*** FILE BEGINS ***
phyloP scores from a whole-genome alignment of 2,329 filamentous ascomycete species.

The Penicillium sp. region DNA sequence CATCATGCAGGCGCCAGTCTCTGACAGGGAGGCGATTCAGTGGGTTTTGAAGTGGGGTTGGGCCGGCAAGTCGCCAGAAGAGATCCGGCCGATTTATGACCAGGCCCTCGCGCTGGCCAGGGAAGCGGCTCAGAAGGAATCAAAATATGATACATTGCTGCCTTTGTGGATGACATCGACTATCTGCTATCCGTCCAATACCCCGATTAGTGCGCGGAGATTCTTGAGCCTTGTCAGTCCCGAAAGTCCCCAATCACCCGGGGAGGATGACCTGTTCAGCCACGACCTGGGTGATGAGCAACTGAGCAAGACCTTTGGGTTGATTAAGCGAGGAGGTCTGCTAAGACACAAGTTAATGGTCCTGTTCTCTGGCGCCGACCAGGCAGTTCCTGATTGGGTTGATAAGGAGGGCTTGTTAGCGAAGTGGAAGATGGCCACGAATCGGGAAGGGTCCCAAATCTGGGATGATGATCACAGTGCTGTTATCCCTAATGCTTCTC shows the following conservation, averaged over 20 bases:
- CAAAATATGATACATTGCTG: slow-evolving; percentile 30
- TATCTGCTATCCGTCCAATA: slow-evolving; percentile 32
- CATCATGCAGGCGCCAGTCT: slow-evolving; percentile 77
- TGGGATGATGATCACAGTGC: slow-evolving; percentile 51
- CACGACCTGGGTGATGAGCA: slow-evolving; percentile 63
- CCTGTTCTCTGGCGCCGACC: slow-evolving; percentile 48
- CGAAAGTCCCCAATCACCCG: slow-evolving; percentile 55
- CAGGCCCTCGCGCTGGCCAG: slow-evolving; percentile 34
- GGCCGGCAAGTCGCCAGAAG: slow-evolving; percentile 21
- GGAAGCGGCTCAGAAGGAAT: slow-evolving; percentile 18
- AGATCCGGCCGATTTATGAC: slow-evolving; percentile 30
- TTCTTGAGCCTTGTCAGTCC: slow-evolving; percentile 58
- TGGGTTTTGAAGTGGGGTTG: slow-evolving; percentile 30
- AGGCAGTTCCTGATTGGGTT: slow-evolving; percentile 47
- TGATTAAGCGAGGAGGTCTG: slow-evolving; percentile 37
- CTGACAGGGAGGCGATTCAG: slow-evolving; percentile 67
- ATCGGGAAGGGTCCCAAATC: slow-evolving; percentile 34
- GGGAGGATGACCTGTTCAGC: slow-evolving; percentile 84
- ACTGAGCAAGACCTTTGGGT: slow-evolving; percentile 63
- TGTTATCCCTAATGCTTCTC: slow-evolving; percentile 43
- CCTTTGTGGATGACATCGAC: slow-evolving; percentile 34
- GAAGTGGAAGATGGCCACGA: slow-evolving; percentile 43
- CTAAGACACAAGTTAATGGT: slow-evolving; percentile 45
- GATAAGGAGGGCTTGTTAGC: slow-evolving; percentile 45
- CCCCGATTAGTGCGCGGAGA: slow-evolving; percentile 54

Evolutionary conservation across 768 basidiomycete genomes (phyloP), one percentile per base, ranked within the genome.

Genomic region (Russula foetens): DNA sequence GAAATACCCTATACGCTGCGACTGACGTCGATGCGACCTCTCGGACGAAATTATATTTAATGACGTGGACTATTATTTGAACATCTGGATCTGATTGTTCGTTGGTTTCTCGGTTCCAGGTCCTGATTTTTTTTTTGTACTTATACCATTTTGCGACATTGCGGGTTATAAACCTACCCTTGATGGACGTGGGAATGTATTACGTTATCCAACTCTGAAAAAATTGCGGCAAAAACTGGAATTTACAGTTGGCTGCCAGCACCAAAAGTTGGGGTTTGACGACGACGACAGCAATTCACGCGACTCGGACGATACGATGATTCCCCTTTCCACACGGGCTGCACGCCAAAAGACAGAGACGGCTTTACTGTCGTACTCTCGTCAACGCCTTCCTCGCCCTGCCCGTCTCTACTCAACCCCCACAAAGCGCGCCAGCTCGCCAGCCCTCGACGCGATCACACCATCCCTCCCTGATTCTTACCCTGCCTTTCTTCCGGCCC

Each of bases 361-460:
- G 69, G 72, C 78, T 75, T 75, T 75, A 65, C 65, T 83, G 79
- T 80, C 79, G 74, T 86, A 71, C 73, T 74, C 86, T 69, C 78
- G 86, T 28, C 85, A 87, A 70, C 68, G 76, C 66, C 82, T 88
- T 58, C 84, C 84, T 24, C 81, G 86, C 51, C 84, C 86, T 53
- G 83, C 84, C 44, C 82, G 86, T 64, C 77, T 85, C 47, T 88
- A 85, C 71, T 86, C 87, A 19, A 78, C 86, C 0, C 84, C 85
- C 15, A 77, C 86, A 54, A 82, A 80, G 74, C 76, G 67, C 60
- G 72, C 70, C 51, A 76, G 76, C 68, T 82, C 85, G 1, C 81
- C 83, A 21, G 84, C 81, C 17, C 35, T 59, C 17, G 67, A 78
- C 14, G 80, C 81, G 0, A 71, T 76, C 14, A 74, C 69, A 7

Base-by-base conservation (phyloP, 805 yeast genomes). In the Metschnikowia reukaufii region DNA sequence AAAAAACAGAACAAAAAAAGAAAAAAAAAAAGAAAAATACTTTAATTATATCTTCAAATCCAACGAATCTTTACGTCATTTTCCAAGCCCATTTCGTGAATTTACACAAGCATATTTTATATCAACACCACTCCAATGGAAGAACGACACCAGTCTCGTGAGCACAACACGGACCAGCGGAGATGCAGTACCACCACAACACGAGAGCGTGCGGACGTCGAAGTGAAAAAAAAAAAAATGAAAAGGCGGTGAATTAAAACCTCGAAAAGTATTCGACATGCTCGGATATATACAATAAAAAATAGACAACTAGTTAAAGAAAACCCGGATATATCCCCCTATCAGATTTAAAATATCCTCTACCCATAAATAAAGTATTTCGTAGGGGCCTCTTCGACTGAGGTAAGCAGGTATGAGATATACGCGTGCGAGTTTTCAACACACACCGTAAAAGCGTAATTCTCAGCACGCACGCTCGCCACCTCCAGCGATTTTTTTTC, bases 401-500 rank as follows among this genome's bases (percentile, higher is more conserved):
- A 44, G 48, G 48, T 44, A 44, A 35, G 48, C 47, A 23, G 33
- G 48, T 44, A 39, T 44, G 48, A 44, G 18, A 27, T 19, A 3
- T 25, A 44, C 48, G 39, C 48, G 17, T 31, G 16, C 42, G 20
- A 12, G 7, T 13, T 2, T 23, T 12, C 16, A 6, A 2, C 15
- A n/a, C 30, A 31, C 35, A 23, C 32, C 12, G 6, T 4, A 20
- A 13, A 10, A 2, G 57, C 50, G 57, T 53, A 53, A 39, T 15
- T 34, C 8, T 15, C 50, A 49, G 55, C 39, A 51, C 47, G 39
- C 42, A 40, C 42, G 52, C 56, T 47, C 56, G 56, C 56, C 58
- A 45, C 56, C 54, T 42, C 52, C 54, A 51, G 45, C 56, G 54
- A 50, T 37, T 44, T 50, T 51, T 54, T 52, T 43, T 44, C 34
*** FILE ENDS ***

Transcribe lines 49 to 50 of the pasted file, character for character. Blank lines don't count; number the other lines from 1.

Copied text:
- C 42, A 40, C 42, G 52, C 56, T 47, C 56, G 56, C 56, C 58
- A 45, C 56, C 54, T 42, C 52, C 54, A 51, G 45, C 56, G 54